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36

Yes, HSTS is still needed, including HSTS preload. The way a browser connects to HTTP/2 is through a URL that looks exactly the same as the URL for HTTP/1, so it doesn't know that it must be HTTP/2 just from looking at the URL. It will try plain cleartext HTTP if it is given a http:// URL. In order for the browser to not try plain HTTP (and not be subject ...


28

Current situation It is true that, as of Oct 2020, Google does not have HSTS on google.com, but only on www.google.com, and performs redirection first to www and then to https://. Even if there was a HSTS header on google.com, the browser would not see it and be able to cache it. Only www.google.com is protected by HSTS. Best practices It is also recommended ...


7

It would be recommendable to have the HSTS header set on every HTTPS response, but this effectively provides the same level of security, because the HSTS policy is cached for the max-age seconds. It's defined that the lack of Strict-Transport-Security header doesn't cause deletion of the policy, but only settings a zero value for the max-age (RFC 6796 6.1.1, ...


7

It doesn't matter what your server does. For all we care it could even be down, and MITM attacks would still be possible. All it matters is what the client does. If your client makes insecure requests or accepts untrusted responses, then a MITM becomes possible. HSTS is used to make sure that your client only uses HTTPS to connect to your server, which means ...


6

Let's back up a bit because you are asking about details on the extreme ends of a technology stack and your question misses the mark and doesn't make sense. Wireshark just captures packets, so you could replace "Wireshark" in your question with "packet captures" TLS encrypts the HTTP payloads, so GET requests would be encrypted packet ...


5

and assuming no systems or components on that network are compromised ...and assuming that nobody who has access to the systems or the networks has any bad intentions and can be trusted with visibility of any data passing through the network....then no, it adds nothing. But those are very big assumptions.


4

The decisions made in RFC 6796, 8.1 are much easier to comprehend, if you imagine what would happen, if a HSTS header from an HTTP response was handled the same way as with HTTPS: The site is HTTP only, and accidentally adds a HSTS header. The browser would now be instructed to upgrade to HTTPS, but the site is not serving the HTTPS version at all, and ...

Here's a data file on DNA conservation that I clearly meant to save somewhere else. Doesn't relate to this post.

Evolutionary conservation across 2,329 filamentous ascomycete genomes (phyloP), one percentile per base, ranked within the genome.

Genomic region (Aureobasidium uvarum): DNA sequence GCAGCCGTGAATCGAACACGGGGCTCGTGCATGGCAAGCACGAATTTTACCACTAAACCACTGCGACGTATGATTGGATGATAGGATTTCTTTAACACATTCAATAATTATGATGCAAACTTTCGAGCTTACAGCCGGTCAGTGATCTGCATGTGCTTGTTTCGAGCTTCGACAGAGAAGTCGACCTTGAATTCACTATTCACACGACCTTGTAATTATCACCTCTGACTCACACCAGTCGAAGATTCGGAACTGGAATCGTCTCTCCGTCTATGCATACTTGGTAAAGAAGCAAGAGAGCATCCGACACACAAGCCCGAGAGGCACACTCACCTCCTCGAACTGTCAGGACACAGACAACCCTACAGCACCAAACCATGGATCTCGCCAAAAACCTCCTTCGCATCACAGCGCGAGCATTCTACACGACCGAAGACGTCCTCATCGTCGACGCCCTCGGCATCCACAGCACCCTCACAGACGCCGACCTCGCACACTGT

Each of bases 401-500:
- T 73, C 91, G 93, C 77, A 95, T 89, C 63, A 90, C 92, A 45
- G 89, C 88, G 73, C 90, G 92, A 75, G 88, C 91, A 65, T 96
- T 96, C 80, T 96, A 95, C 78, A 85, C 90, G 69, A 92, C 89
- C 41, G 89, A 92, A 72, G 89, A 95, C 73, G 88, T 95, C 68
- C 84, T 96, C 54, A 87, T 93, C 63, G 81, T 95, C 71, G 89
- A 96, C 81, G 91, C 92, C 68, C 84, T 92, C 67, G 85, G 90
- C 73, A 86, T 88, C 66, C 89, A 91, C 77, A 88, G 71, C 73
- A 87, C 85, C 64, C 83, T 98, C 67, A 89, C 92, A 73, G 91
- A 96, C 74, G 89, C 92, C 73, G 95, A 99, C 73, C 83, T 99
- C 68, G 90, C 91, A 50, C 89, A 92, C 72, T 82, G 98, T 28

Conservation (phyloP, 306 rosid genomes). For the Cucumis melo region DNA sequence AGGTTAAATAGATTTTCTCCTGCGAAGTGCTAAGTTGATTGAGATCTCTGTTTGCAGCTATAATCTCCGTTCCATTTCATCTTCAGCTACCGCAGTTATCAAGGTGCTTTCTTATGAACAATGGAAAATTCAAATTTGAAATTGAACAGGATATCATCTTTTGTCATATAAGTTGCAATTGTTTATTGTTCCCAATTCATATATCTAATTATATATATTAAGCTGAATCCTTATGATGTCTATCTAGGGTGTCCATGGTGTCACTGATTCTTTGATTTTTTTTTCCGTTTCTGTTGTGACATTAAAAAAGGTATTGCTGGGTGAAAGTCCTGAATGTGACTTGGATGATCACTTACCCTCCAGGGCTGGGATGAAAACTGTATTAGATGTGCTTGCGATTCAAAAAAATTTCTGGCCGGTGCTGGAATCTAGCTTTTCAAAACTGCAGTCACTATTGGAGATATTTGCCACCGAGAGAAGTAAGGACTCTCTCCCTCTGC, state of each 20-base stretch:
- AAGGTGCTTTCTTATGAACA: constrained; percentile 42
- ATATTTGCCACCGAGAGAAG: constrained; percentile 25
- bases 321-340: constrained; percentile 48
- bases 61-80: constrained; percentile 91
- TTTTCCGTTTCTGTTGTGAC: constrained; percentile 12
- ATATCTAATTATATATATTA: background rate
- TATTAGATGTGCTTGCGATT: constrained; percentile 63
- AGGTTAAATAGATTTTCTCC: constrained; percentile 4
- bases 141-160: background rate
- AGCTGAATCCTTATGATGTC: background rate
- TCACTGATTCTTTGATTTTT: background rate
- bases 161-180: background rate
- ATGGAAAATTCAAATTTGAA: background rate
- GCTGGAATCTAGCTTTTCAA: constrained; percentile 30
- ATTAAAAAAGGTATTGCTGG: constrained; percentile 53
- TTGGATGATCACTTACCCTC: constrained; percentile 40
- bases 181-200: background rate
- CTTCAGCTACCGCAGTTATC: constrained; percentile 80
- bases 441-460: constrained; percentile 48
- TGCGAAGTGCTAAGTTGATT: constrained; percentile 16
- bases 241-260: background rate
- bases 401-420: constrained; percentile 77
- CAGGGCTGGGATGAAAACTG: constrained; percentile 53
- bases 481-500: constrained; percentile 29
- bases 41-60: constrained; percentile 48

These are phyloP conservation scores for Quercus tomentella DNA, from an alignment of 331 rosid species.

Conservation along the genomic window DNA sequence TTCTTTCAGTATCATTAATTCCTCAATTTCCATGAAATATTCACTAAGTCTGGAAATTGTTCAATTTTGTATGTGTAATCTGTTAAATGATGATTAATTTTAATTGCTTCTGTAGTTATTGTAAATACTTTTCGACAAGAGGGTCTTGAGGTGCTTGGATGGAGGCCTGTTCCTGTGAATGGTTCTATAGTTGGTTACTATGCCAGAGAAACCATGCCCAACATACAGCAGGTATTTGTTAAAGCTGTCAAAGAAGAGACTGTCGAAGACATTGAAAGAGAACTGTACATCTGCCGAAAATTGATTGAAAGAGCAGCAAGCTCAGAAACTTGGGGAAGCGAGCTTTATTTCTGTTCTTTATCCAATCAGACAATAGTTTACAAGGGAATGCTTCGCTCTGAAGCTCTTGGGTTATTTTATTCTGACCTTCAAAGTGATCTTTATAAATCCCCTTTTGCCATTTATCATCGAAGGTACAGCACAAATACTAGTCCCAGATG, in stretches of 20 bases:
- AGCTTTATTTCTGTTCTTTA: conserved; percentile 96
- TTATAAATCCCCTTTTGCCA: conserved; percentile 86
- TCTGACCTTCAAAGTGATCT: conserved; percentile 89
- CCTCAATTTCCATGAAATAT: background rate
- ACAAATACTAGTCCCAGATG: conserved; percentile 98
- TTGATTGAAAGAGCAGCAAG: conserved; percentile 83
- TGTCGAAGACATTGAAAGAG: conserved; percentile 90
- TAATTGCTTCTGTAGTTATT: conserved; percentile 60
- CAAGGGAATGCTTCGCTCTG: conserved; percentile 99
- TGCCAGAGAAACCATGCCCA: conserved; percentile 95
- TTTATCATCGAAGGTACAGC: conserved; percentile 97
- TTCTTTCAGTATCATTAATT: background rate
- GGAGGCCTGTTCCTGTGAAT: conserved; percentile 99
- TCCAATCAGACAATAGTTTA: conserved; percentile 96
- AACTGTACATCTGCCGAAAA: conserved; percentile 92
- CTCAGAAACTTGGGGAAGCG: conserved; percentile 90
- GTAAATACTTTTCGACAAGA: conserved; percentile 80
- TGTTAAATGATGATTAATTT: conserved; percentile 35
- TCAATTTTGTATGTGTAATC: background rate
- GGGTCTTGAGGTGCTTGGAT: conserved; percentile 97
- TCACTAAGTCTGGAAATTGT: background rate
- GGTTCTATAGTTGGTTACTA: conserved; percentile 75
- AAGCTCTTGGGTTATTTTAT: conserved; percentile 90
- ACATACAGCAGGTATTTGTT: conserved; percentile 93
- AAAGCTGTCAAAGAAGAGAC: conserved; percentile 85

4

Suppose attacker tricks victim to click on link to your site, browser uses http, attacker in strong network position intercepts and sends malicious content and makes victim believe content came from your site. How would HSTS help? If the victim visited your site before, their browser has an HSTS "flag" for the domain, and clicking the link would make the ...


4

You should absolutely use Strict Transport Security even if you are not serving HTTP. HSTS is about more than requiring HTTPS when HTTP is also served (though that's a good reason by itself as it can rewrite insecure URLs if they were forgotten). It is also used to tell a browser that the content should be over TLS. This can help to defeat SSL-stripping ...


3

Packet capturing happens at the network level. Since the browser has to send out network packets to fetch a site for you, you can always capture the network packets. HSTS has no impact on this process at all. What HSTS does is help the browser decide whether or not it MUST use HTTPS instead of HTTP. If the browser decides to use HTTPS then of course the ...


3

First retrieving arbitrary non-existing resources like /test.xml isn't within normal operation of your site, and therefore the problem doesn't exist anymore after the browser has seen the HSTS header somewhere (or preloaded it), as it causes upgrade to HTTPS on hostname level (and domain level with includeSubDomains). Also, it doesn't make a huge difference ...


3